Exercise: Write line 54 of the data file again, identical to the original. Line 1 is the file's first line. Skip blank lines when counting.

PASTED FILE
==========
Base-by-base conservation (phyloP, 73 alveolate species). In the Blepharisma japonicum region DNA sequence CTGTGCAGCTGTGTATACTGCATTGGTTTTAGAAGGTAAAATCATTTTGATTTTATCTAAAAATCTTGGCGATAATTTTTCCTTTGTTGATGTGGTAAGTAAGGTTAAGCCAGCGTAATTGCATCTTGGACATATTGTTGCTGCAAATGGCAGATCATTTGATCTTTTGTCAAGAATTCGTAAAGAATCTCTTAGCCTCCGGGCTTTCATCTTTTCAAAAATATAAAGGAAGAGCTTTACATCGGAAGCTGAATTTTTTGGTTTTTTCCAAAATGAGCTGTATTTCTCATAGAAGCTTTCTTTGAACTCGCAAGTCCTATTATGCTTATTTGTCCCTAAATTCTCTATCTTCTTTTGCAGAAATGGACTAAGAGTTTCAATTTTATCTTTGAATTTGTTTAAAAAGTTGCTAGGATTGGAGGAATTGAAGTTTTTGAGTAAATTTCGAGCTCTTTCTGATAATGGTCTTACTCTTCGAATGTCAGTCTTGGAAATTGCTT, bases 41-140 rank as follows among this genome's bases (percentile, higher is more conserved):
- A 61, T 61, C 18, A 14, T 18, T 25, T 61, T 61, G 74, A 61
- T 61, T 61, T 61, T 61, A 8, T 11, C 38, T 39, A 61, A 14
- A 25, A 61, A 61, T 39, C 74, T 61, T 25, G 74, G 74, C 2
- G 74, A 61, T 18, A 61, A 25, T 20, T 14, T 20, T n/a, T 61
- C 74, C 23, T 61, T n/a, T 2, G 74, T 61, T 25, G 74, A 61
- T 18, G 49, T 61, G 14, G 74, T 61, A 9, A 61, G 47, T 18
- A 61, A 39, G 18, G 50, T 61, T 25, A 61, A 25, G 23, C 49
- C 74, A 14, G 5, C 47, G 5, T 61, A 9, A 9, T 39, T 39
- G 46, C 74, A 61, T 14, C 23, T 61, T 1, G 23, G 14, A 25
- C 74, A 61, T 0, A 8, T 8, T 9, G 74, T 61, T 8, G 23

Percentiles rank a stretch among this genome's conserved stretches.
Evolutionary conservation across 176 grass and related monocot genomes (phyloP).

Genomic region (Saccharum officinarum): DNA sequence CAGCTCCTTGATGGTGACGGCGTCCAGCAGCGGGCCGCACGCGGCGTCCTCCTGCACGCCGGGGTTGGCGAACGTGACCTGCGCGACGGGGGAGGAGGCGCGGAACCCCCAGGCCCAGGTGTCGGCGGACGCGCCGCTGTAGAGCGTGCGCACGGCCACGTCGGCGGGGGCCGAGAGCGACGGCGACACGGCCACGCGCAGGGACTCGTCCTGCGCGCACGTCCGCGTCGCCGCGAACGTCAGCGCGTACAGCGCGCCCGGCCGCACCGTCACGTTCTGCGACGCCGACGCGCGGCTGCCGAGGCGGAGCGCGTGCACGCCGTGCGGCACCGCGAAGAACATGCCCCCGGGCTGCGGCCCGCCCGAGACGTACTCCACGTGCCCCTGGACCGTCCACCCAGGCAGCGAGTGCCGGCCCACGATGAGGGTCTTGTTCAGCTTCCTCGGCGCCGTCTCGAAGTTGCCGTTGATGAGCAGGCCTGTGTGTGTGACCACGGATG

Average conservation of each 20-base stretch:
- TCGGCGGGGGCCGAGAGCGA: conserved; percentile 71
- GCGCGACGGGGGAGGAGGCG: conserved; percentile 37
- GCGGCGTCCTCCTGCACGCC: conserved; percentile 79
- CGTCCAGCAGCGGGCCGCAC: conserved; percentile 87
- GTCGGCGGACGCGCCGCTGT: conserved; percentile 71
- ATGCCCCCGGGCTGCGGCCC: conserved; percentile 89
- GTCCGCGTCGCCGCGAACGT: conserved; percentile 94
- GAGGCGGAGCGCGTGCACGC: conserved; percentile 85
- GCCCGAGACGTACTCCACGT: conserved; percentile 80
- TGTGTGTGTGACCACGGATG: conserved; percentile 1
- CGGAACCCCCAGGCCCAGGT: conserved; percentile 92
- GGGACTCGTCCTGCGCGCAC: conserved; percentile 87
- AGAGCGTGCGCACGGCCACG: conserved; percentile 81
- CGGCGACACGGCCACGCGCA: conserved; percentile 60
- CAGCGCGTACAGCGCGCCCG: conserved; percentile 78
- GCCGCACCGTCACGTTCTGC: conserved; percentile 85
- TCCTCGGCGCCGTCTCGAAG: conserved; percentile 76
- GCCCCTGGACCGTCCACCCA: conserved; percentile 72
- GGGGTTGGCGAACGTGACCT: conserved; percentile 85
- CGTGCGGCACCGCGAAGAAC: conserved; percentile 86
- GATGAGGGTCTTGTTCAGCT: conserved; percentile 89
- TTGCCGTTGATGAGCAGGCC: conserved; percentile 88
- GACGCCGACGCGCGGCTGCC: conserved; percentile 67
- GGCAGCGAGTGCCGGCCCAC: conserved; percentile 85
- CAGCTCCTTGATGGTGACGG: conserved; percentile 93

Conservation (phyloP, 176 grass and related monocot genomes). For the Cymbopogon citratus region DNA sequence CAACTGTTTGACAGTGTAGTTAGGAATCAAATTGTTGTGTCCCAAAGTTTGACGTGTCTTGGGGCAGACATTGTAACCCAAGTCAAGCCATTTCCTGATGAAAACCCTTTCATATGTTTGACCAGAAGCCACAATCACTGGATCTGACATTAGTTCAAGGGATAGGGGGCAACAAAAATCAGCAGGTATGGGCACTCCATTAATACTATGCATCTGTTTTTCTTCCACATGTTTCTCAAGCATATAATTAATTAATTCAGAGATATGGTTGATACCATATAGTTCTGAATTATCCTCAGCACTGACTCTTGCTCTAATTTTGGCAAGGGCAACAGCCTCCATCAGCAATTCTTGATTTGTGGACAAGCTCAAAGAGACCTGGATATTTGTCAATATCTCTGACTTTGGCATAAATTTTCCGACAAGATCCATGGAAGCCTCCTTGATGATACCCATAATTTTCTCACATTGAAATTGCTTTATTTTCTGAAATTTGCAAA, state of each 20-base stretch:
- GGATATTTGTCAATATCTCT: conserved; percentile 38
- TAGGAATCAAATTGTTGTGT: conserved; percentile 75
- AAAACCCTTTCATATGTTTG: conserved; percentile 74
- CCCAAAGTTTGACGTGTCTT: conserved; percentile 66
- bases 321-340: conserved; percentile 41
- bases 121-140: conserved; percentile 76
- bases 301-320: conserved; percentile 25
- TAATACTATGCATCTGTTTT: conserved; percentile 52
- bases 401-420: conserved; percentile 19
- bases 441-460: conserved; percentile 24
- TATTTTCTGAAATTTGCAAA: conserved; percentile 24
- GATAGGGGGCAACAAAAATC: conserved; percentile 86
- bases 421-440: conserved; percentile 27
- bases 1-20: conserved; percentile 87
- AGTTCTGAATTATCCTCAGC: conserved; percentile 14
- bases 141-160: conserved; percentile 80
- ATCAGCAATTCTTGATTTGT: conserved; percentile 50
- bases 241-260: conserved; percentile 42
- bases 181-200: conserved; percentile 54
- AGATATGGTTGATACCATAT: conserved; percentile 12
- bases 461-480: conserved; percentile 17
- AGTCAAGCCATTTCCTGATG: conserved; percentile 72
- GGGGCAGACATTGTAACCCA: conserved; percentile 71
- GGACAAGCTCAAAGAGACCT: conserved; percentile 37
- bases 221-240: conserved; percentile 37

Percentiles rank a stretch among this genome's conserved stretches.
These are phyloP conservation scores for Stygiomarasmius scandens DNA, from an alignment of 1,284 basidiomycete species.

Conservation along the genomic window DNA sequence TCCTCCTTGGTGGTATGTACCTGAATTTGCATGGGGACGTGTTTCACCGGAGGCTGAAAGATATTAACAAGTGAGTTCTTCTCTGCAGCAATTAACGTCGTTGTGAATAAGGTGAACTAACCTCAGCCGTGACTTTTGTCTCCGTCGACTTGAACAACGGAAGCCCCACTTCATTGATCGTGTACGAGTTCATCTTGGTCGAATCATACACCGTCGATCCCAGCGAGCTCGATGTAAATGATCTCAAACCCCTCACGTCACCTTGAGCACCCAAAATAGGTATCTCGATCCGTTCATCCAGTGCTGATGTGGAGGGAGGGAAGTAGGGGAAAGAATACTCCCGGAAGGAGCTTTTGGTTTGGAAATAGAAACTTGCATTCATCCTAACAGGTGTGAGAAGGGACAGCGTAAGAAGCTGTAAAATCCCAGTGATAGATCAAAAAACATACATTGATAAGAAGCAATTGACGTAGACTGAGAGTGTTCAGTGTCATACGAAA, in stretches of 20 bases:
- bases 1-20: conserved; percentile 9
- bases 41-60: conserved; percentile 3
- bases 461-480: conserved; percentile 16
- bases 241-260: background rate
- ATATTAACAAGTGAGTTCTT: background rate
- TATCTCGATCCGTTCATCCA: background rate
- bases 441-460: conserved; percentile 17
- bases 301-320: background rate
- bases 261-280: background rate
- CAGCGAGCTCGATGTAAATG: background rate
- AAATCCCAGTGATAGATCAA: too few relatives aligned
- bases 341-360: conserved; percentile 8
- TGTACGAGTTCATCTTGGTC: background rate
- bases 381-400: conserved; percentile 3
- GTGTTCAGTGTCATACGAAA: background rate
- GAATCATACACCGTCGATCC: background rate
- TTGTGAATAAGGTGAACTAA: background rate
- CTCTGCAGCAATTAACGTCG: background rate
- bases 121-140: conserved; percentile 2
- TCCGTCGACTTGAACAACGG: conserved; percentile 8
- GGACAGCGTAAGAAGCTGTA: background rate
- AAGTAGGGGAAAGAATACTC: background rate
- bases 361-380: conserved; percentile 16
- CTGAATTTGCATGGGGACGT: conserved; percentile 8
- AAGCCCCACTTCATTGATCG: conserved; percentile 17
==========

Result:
- bases 421-440: conserved; percentile 27